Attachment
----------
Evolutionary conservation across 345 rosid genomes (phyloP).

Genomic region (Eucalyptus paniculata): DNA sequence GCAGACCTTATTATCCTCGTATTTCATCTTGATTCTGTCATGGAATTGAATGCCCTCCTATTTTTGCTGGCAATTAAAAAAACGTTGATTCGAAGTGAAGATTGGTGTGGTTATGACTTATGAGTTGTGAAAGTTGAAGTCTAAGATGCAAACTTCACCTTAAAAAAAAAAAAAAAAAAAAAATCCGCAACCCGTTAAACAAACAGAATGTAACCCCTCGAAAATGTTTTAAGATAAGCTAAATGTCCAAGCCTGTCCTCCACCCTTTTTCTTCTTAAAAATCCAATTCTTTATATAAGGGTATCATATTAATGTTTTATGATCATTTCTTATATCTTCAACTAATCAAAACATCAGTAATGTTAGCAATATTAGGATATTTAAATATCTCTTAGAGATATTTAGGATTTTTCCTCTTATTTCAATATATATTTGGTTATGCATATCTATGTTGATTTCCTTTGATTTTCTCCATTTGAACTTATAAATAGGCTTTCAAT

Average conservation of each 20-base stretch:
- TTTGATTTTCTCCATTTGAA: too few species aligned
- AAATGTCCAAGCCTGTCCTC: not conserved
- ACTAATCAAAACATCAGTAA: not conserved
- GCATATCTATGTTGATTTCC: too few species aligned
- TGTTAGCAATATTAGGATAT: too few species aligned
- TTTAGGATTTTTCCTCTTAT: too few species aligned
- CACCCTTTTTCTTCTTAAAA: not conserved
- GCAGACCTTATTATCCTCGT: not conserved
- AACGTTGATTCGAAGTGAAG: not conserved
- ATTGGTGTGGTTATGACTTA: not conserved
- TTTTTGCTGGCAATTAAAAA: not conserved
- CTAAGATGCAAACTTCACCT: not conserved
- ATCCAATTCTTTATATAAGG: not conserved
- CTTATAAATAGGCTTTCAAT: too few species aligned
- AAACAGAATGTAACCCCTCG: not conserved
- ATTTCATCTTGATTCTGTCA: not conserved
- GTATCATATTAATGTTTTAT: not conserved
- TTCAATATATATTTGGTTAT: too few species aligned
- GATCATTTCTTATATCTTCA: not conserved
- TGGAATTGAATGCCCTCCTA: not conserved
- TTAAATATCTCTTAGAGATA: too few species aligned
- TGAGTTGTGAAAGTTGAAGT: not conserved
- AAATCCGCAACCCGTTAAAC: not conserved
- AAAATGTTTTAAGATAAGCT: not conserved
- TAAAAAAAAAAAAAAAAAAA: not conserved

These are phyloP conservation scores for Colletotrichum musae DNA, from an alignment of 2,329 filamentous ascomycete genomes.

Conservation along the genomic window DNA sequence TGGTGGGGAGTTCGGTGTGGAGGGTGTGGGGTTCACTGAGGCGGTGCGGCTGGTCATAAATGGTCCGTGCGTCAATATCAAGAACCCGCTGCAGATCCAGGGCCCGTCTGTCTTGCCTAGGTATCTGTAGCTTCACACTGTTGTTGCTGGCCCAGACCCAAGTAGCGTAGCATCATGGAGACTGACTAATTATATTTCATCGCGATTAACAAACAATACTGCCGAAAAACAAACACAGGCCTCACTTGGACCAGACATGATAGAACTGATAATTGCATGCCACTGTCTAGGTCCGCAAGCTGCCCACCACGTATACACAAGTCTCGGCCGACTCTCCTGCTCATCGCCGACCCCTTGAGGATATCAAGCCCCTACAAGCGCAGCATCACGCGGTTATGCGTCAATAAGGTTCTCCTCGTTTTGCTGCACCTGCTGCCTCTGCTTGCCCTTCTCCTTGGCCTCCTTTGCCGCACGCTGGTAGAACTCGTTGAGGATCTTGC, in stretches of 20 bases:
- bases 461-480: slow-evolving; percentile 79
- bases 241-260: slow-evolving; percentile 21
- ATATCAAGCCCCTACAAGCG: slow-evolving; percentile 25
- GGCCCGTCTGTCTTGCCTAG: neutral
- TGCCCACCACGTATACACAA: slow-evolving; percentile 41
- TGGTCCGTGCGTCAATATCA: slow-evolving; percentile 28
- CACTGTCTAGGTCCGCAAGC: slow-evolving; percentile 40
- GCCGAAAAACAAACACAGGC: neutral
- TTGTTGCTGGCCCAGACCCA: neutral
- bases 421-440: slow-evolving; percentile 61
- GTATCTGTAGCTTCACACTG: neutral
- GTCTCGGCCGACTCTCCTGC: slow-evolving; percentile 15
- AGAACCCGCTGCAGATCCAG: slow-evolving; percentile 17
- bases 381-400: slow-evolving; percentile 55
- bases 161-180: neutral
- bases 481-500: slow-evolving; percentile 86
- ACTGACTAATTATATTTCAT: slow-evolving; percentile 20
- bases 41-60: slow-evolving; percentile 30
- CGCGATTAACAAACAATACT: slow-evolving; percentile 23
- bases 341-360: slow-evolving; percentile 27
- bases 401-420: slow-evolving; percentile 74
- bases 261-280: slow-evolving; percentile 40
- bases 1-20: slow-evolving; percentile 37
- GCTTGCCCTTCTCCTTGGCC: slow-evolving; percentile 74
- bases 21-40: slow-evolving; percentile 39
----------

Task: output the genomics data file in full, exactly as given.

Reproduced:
Evolutionary conservation across 345 rosid genomes (phyloP).

Genomic region (Eucalyptus paniculata): DNA sequence GCAGACCTTATTATCCTCGTATTTCATCTTGATTCTGTCATGGAATTGAATGCCCTCCTATTTTTGCTGGCAATTAAAAAAACGTTGATTCGAAGTGAAGATTGGTGTGGTTATGACTTATGAGTTGTGAAAGTTGAAGTCTAAGATGCAAACTTCACCTTAAAAAAAAAAAAAAAAAAAAAATCCGCAACCCGTTAAACAAACAGAATGTAACCCCTCGAAAATGTTTTAAGATAAGCTAAATGTCCAAGCCTGTCCTCCACCCTTTTTCTTCTTAAAAATCCAATTCTTTATATAAGGGTATCATATTAATGTTTTATGATCATTTCTTATATCTTCAACTAATCAAAACATCAGTAATGTTAGCAATATTAGGATATTTAAATATCTCTTAGAGATATTTAGGATTTTTCCTCTTATTTCAATATATATTTGGTTATGCATATCTATGTTGATTTCCTTTGATTTTCTCCATTTGAACTTATAAATAGGCTTTCAAT

Average conservation of each 20-base stretch:
- TTTGATTTTCTCCATTTGAA: too few species aligned
- AAATGTCCAAGCCTGTCCTC: not conserved
- ACTAATCAAAACATCAGTAA: not conserved
- GCATATCTATGTTGATTTCC: too few species aligned
- TGTTAGCAATATTAGGATAT: too few species aligned
- TTTAGGATTTTTCCTCTTAT: too few species aligned
- CACCCTTTTTCTTCTTAAAA: not conserved
- GCAGACCTTATTATCCTCGT: not conserved
- AACGTTGATTCGAAGTGAAG: not conserved
- ATTGGTGTGGTTATGACTTA: not conserved
- TTTTTGCTGGCAATTAAAAA: not conserved
- CTAAGATGCAAACTTCACCT: not conserved
- ATCCAATTCTTTATATAAGG: not conserved
- CTTATAAATAGGCTTTCAAT: too few species aligned
- AAACAGAATGTAACCCCTCG: not conserved
- ATTTCATCTTGATTCTGTCA: not conserved
- GTATCATATTAATGTTTTAT: not conserved
- TTCAATATATATTTGGTTAT: too few species aligned
- GATCATTTCTTATATCTTCA: not conserved
- TGGAATTGAATGCCCTCCTA: not conserved
- TTAAATATCTCTTAGAGATA: too few species aligned
- TGAGTTGTGAAAGTTGAAGT: not conserved
- AAATCCGCAACCCGTTAAAC: not conserved
- AAAATGTTTTAAGATAAGCT: not conserved
- TAAAAAAAAAAAAAAAAAAA: not conserved

These are phyloP conservation scores for Colletotrichum musae DNA, from an alignment of 2,329 filamentous ascomycete genomes.

Conservation along the genomic window DNA sequence TGGTGGGGAGTTCGGTGTGGAGGGTGTGGGGTTCACTGAGGCGGTGCGGCTGGTCATAAATGGTCCGTGCGTCAATATCAAGAACCCGCTGCAGATCCAGGGCCCGTCTGTCTTGCCTAGGTATCTGTAGCTTCACACTGTTGTTGCTGGCCCAGACCCAAGTAGCGTAGCATCATGGAGACTGACTAATTATATTTCATCGCGATTAACAAACAATACTGCCGAAAAACAAACACAGGCCTCACTTGGACCAGACATGATAGAACTGATAATTGCATGCCACTGTCTAGGTCCGCAAGCTGCCCACCACGTATACACAAGTCTCGGCCGACTCTCCTGCTCATCGCCGACCCCTTGAGGATATCAAGCCCCTACAAGCGCAGCATCACGCGGTTATGCGTCAATAAGGTTCTCCTCGTTTTGCTGCACCTGCTGCCTCTGCTTGCCCTTCTCCTTGGCCTCCTTTGCCGCACGCTGGTAGAACTCGTTGAGGATCTTGC, in stretches of 20 bases:
- bases 461-480: slow-evolving; percentile 79
- bases 241-260: slow-evolving; percentile 21
- ATATCAAGCCCCTACAAGCG: slow-evolving; percentile 25
- GGCCCGTCTGTCTTGCCTAG: neutral
- TGCCCACCACGTATACACAA: slow-evolving; percentile 41
- TGGTCCGTGCGTCAATATCA: slow-evolving; percentile 28
- CACTGTCTAGGTCCGCAAGC: slow-evolving; percentile 40
- GCCGAAAAACAAACACAGGC: neutral
- TTGTTGCTGGCCCAGACCCA: neutral
- bases 421-440: slow-evolving; percentile 61
- GTATCTGTAGCTTCACACTG: neutral
- GTCTCGGCCGACTCTCCTGC: slow-evolving; percentile 15
- AGAACCCGCTGCAGATCCAG: slow-evolving; percentile 17
- bases 381-400: slow-evolving; percentile 55
- bases 161-180: neutral
- bases 481-500: slow-evolving; percentile 86
- ACTGACTAATTATATTTCAT: slow-evolving; percentile 20
- bases 41-60: slow-evolving; percentile 30
- CGCGATTAACAAACAATACT: slow-evolving; percentile 23
- bases 341-360: slow-evolving; percentile 27
- bases 401-420: slow-evolving; percentile 74
- bases 261-280: slow-evolving; percentile 40
- bases 1-20: slow-evolving; percentile 37
- GCTTGCCCTTCTCCTTGGCC: slow-evolving; percentile 74
- bases 21-40: slow-evolving; percentile 39